The Concepts of Ethics/integrity are not as difficult to grasp as quantum physics and yet corporate leaders just don’t seem to get it when in comes to Corporate Governance.
“… that since Enron, businesses are focusing more on compliance with the law than on building cultures where lying isn’t tolerated.” Patricia Harned, president Ethics Resource Center December 2007
This must be reversed, Boards and C-suite management must now go beyond compliance and build a culture in which ethics is the norm.
While employees generally can be expected to be honest, corporate governance matters can be involved and must be provided with the context and motivation to do their work with the highest ethical standards. This falls to the Board and C-suite management.
An organization’s culture includes the formal and informal norms that guide how people behave at work. The Board and senior management set the “tone at the top” regarding establishing an ethical culture. This is more that crafting a credible code of ethics. An essential starting point is that Directors and the C-suite need to focus on good ethical practices not as a cost of business but as an investment in building the firm’s reputation that in turn will lead to enhanced financial performance.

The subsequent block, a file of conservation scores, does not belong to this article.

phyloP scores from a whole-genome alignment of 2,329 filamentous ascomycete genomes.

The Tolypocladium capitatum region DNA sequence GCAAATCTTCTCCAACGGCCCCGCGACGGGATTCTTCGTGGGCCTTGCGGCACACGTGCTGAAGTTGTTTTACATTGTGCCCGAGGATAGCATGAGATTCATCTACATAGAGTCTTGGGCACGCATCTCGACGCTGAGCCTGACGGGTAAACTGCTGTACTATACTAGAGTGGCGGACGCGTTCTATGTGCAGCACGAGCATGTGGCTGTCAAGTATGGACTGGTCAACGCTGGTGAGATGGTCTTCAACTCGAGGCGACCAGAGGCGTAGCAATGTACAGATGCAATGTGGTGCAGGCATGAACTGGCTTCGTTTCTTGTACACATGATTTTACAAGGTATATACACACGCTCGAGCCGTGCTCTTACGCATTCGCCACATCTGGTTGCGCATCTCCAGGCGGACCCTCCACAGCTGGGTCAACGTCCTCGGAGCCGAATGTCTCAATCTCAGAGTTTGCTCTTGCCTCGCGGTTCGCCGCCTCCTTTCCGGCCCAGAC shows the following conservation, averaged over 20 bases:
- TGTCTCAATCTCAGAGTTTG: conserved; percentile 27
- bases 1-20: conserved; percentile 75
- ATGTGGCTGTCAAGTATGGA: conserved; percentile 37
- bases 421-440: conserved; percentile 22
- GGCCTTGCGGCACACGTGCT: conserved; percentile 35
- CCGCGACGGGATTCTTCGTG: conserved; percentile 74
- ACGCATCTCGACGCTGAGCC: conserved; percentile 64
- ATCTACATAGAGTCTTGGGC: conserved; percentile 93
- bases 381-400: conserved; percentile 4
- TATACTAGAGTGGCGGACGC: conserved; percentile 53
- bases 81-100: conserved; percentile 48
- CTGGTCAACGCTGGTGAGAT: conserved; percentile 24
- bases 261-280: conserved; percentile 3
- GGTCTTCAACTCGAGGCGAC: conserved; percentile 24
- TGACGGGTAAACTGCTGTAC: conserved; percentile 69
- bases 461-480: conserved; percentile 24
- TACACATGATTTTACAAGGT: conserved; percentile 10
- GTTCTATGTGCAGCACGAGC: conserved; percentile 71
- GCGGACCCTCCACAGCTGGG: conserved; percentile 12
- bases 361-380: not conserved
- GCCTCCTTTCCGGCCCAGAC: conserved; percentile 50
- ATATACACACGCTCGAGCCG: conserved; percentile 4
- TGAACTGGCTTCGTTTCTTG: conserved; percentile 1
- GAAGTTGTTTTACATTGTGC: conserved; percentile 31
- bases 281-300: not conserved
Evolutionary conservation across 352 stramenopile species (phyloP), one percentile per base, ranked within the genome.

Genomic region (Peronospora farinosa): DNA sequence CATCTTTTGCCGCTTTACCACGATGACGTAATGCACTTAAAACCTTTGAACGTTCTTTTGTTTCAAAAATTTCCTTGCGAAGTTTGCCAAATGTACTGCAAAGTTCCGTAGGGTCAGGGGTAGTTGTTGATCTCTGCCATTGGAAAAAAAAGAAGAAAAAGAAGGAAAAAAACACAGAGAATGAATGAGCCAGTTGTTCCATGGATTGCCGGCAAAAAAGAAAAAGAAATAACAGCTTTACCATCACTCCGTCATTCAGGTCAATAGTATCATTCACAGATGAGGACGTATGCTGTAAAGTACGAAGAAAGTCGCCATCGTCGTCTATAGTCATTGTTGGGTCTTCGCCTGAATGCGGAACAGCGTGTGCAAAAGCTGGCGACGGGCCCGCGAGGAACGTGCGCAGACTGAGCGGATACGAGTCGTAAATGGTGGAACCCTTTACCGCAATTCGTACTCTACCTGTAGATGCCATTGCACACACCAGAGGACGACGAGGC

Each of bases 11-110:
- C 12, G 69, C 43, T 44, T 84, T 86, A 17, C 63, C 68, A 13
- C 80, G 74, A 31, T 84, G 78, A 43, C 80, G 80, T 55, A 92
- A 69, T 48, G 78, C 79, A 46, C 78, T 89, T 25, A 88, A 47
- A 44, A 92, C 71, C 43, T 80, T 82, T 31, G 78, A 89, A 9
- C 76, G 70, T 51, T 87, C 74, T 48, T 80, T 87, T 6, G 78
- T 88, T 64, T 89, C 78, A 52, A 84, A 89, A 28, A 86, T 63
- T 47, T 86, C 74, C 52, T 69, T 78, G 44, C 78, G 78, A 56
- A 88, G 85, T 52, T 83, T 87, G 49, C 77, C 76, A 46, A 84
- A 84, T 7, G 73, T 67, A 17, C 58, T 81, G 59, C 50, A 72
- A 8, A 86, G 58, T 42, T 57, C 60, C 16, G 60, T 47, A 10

The Board and the C-suite, through their words and actions, establish the expectations that provide guidance for crafting and maintaining an effective ethical culture. This is an example of what can be done to promote ethical cultures.
Finally, here is an Ethics Quiz that may be useful to highlight areas that should be considered.
Latest posts by Ed Konczal (see all)
- Enterprise Mobility And Innovation Governance - June 1, 2015
- Benefits of Reverse Mentoring - March 13, 2015
- Innovation Governance and Reverse Mentoring - November 5, 2014
- Innovation Governance Requires Technology Smarts - September 6, 2013
- Tone At The Top Drives Innovation Governance - April 26, 2013